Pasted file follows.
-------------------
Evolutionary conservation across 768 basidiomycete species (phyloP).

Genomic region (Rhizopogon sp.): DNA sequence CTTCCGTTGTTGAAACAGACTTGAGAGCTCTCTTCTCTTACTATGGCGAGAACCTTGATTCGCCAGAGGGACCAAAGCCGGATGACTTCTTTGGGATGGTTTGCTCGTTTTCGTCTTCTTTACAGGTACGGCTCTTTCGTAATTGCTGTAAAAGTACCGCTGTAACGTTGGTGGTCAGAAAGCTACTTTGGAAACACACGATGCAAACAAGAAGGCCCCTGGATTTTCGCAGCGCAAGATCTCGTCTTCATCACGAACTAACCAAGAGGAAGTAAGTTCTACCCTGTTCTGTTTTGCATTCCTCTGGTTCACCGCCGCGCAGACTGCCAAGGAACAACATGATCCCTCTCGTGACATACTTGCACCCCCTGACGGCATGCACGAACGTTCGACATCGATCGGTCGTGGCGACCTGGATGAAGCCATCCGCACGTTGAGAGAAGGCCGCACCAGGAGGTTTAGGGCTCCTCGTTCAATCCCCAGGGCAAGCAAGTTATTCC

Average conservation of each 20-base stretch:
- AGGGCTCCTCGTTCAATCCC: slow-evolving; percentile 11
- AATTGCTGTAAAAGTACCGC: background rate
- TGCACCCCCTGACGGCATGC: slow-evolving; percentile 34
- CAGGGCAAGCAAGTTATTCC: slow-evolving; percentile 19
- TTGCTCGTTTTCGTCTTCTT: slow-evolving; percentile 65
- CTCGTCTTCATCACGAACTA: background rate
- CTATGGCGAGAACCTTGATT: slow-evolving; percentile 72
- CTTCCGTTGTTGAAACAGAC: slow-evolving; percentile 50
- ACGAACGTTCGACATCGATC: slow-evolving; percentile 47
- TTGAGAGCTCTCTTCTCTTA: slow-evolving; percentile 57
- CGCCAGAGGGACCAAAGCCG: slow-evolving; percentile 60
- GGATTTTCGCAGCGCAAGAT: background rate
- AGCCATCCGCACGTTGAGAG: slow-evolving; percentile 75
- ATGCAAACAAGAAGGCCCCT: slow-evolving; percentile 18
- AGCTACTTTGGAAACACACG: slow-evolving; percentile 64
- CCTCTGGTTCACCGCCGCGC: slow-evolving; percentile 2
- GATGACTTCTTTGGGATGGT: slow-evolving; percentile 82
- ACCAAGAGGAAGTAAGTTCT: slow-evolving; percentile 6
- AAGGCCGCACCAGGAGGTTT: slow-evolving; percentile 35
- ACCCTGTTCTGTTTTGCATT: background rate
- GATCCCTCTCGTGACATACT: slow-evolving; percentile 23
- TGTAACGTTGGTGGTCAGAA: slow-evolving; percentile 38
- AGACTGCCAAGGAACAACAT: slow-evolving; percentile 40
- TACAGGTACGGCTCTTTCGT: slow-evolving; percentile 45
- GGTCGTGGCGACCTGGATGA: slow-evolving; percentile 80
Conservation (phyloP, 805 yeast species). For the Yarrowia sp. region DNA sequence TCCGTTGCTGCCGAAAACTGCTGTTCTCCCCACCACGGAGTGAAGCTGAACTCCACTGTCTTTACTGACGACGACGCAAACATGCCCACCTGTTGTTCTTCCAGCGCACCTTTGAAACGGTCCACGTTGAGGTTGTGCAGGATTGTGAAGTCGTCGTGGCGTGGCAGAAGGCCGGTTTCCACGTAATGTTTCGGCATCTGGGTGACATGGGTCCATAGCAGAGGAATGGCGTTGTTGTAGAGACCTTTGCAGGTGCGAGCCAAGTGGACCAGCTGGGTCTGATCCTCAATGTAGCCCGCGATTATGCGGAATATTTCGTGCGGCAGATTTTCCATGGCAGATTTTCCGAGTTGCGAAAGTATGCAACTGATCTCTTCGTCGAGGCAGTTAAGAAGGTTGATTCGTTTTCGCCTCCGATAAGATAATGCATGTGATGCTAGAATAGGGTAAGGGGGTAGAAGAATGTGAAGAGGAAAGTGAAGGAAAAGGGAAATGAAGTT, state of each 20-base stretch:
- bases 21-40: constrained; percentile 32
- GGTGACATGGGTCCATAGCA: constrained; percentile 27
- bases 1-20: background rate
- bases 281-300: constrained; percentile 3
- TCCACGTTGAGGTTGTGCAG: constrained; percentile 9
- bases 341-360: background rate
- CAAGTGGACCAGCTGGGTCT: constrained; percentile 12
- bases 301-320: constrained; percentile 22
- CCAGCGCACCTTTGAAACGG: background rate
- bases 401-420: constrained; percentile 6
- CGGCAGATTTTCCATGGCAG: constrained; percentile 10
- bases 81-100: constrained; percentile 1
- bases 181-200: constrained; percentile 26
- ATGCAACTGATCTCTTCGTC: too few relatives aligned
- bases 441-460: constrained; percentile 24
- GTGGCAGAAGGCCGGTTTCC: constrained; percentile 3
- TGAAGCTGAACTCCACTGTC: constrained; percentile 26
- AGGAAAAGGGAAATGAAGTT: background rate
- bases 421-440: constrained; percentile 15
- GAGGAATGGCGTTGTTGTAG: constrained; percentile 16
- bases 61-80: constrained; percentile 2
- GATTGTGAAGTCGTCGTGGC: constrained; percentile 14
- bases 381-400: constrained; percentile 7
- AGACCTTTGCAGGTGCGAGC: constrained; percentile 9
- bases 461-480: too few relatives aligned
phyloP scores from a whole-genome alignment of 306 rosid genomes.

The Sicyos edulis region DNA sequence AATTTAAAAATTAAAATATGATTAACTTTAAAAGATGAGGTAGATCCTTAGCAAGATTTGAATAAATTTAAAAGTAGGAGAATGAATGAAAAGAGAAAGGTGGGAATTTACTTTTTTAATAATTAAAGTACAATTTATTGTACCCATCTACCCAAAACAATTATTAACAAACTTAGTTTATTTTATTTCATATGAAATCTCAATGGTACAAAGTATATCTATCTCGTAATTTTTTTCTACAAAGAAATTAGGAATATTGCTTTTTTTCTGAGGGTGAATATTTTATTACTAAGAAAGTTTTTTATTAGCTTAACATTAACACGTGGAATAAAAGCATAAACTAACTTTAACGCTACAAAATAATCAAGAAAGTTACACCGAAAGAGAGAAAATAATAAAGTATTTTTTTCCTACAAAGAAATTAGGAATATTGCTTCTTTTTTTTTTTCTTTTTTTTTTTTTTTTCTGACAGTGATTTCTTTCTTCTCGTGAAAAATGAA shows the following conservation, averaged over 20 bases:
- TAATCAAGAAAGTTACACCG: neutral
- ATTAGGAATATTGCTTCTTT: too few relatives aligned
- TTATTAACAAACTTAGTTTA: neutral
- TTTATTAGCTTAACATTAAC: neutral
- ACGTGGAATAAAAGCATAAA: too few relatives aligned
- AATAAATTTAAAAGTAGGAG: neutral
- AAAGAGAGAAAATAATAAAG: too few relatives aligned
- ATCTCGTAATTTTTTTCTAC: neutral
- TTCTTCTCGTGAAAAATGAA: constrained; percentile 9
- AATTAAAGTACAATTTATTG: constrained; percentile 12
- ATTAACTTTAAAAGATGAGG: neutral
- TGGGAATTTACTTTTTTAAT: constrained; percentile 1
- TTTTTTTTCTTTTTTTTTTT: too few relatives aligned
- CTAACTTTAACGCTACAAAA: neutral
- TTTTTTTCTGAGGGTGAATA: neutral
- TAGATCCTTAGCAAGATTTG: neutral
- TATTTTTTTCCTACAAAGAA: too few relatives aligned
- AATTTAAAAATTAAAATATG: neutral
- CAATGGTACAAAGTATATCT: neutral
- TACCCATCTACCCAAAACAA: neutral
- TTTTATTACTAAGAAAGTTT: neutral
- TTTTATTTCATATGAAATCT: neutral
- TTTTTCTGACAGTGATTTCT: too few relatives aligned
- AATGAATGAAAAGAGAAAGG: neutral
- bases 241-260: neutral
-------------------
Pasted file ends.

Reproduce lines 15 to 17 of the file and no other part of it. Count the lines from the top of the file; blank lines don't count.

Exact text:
- GGATTTTCGCAGCGCAAGAT: background rate
- AGCCATCCGCACGTTGAGAG: slow-evolving; percentile 75
- ATGCAAACAAGAAGGCCCCT: slow-evolving; percentile 18